By Scott McLennan | GLOBE CORRESPONDENT OCTOBER 27, 2011
Musician and songwriter Doug Bell has lost record deals, lost money, and could have lost his life to cancer.
Yet at 64, Bell has never been busier. He is working on four albums, leading his popular ensemble Bellevue Cadillac, performing under his own name, and participating in various “supergroup’’ concerts.
“Doug has been around a long time, and he’s not going to take no for an answer,’’ says Aaron “Professor Louie’’ Hurwitz, a musician and recording engineer who lured Bell - also known as “The Professor’’ - up to Woodstock, N.Y., to work on an Americana album.
That should not be confused with the ukulele record Bell has going on in a studio in Sarasota, Fla., nor the solo album he’s working on. Bell and jazz guitarist Gerry Beaudoin are also somehow certain they can pull together a joint project.
“I feel like I’m 18,’’ says Bell of the breadth of his work.
Bell credits his years outside of music for teaching him business lessons. He attributes his successful bout against lung cancer with giving him the attitude to tackle life with zeal.
In his younger days, Bell worked the rock circuit, finally bailing in the early ’80s when his band Numbers didn’t hit. For a decade, the Hull resident immersed himself in businesses ranging from retail to real estate. Yet he suffered setbacks in that arena, too.
“I lost most of my money, and for 10 years had been denying my music,’’ Bell recalls of where he was at the dawn of the ’90s. “I was at my lowest point.’’
His response: “I don’t care.’’ And he meant that in the most positive of ways. He began writing songs he felt were true to him, assembled a band that made sense to him, and devised a stage show that appealed to him. That’s how Bellevue Cadillac was born.
Bellevue Cadillac famously turned down John F. Kennedy Jr.’s request to play at his wedding in 1996 (honoring a previous wedding commitment). The publicity thrust Bellevue into the limelight around the time a revival in swing music hit the country. Not that Bellevue was a swing band, but its horn-fueled song arrangements and tailored look fit the part.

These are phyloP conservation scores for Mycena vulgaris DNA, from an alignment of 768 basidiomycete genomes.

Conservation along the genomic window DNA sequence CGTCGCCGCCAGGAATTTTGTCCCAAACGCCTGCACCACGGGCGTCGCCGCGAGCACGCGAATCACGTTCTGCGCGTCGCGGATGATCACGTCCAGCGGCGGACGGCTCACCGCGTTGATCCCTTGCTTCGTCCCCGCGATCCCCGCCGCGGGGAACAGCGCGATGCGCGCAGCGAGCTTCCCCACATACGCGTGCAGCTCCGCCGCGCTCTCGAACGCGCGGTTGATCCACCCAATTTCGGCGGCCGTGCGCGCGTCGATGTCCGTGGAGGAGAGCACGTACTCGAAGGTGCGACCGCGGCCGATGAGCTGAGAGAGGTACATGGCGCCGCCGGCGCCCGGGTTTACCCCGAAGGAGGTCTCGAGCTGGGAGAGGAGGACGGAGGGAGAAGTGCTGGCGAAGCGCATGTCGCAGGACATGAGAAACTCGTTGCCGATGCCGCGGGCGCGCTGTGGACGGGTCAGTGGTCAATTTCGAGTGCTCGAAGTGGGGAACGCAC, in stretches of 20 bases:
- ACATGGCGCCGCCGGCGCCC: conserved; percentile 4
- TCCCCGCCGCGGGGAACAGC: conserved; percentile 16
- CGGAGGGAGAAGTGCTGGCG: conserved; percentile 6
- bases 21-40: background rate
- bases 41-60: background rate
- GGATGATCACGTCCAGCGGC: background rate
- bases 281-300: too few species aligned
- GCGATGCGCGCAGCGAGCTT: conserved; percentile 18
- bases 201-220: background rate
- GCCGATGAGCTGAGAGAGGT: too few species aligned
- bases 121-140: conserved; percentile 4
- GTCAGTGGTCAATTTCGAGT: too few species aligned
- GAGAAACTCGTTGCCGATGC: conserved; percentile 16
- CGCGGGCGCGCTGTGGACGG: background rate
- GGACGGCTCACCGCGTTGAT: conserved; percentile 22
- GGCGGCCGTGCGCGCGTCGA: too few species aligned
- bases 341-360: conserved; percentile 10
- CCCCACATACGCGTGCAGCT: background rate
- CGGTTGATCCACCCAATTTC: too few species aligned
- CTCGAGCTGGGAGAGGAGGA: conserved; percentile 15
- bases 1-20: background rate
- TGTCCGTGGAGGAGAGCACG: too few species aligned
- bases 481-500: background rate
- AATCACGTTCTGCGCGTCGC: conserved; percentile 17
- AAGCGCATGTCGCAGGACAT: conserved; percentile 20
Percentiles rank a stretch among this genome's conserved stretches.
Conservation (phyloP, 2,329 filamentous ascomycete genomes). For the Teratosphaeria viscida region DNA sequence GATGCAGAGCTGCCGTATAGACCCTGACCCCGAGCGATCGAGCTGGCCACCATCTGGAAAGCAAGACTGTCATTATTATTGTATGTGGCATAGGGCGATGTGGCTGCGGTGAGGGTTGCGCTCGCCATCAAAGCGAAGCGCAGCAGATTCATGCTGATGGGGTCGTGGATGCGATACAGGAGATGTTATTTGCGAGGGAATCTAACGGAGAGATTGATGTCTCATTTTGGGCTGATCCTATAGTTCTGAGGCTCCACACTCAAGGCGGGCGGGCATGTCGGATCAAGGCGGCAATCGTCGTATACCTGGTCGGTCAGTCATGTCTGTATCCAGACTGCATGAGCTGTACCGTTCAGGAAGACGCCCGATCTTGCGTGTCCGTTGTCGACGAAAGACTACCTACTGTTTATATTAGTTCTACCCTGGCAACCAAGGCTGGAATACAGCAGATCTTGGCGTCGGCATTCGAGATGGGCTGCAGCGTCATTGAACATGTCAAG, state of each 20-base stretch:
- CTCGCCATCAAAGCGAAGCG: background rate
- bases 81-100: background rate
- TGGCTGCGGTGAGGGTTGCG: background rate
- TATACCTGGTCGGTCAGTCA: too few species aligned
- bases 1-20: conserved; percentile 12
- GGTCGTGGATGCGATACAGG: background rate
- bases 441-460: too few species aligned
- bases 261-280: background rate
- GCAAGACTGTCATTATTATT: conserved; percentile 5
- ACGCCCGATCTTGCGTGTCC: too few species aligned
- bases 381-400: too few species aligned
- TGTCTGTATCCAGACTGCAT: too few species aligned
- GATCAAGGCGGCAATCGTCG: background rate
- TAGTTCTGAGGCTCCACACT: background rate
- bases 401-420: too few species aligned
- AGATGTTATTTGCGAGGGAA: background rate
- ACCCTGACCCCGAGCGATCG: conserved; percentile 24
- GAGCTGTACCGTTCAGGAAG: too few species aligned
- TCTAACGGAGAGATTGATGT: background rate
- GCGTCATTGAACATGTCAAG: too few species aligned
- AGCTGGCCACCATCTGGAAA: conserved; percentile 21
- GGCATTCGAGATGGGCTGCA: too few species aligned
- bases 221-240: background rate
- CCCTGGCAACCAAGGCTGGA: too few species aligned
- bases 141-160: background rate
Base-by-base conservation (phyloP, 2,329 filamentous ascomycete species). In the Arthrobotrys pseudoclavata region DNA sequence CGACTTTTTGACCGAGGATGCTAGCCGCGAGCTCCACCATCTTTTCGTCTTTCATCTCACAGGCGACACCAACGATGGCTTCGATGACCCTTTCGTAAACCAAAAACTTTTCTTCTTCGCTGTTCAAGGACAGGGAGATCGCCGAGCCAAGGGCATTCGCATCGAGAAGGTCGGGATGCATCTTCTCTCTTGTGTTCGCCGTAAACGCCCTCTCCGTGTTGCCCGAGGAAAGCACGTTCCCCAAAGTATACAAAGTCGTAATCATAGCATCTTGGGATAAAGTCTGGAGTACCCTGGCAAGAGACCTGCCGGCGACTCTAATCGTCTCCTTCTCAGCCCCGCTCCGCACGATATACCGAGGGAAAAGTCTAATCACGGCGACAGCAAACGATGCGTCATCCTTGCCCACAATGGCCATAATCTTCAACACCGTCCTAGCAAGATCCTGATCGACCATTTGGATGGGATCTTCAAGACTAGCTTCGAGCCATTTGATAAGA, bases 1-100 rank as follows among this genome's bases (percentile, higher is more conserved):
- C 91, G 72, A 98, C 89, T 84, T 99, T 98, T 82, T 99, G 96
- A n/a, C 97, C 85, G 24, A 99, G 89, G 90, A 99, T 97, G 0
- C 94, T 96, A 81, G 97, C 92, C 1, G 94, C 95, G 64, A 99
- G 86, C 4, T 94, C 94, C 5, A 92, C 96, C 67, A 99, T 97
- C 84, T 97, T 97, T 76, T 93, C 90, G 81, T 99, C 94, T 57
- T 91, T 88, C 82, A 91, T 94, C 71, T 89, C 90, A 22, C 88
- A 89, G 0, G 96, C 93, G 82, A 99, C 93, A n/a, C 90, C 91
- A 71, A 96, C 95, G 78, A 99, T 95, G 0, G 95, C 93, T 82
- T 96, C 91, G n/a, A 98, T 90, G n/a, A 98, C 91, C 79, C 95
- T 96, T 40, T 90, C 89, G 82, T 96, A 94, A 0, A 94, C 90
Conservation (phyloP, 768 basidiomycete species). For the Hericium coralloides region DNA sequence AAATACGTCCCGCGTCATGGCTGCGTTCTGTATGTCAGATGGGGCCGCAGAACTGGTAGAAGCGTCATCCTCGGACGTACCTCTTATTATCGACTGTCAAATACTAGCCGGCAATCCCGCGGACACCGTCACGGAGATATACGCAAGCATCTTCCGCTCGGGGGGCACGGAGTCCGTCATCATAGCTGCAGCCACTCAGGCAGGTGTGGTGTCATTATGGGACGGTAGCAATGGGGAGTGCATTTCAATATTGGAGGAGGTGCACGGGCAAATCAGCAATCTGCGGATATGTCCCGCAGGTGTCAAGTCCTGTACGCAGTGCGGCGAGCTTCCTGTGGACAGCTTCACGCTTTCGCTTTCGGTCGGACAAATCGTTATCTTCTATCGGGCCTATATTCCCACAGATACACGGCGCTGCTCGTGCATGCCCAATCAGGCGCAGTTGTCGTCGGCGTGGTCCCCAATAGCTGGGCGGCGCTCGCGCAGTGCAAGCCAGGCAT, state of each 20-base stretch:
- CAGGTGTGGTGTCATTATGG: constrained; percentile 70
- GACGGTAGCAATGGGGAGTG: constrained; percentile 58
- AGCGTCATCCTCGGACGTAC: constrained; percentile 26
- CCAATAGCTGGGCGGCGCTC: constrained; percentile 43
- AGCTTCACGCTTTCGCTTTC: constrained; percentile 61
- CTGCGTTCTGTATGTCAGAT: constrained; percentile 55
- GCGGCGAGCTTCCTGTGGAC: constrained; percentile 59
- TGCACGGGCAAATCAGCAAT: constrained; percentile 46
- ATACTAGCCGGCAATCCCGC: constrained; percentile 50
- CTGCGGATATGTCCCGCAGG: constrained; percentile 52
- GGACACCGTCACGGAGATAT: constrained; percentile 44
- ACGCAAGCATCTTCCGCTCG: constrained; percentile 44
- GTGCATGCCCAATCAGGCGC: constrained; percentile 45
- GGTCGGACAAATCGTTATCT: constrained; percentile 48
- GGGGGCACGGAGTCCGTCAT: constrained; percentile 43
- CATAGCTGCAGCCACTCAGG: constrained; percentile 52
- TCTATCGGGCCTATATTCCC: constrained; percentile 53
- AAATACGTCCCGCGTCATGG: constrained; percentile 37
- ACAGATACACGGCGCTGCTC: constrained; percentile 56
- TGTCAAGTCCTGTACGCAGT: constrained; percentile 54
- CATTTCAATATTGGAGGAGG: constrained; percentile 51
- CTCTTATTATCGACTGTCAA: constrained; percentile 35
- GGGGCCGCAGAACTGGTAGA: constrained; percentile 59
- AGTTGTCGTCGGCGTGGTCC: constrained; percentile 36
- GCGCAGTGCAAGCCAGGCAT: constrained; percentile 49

Bellevue withstood the wane in swing’s popularity, thanks in part to the quality and diversity of Bell’s songs.
“People I regard as great see something in my songwriting, and that just means so much to me,’’ Bell says.
Bell’s road-honed performance skills, cache of songs, and guitar chops landed him among Boston’s musical big league, which feeds a popular “legends’’ concert program booked throughout the region. That explains why on occasion you’ll find Bell, and not Peter Wolf, belting out tunes with J. Geils Band’s bassist Danny Klein, harmonica player Magic Dick, and namesake guitarist.
This week, Bell sits in with guitar masters Geils and Beaudoin, sax legend Harry Allen, plus Blood, Sweat & Tears alum Fred Lipsius, and others for the Jay Geils All-Star Jazz and Blues Review concerts tonight and tomorrow at the Shalin Liu Performance Center in Rockport.
Beaudoin says he has known Bell for 25 years and considers him a kindred spirit.
“We both value writing our own songs. We’re both guitar players, but most important, we both believe there’s no room for an esoteric project,’’ says Beaudoin, who has already started mapping out a record with Bell.
Bell was already at work this year on his own solo album at Framingham’s Media Boss Studio when other recording projects sprung to life. Bellevue and Hurwitz’s band, Professor Louie and the Crowmatix, were together at a festival when Bell asked Hurwitz to supply some keyboards and accordion on the Media Boss sessions.
Hurwitz liked what he heard and wanted to know if Bell had other songs he’d be willing to record in Woodstock, where Hurwitz co-produced three albums for The Band and could round up musicians who work with Bob Dylan, Van Morrison, and the like.
“Doug writes great songs and I just wanted to get him into this environment where I learned some special approaches from The Band,’’ says Hurwitz.
Bell’s songs and engaging performance style were enough to likewise hook Bud Snyder at Sarasota’s Spirit Ranch studio. “He asked me to produce an album of him playing ukulele songs. I thought he was joking,’’ Snyder says.
But Bell was earnest in his quest to work up tunes on an instrument he had dabbled with in Bellevue and explored further working with the Cars’ keyboardist and uke maven Greg Hawkes. Snyder, who engineered live sound and recordings for the Allman Brothers Band, bought into Bell’s enthusiasm and produced Spirit Ranch’s inaugural ukulele session. But it was hardly that novelty that sold Snyder.
“There is something familiar and honest about his work,’’ Snyder says. “I listen to it and think, ‘That’s just Doug.’’
© 2011 THE NEW YORK TIMES COMPANY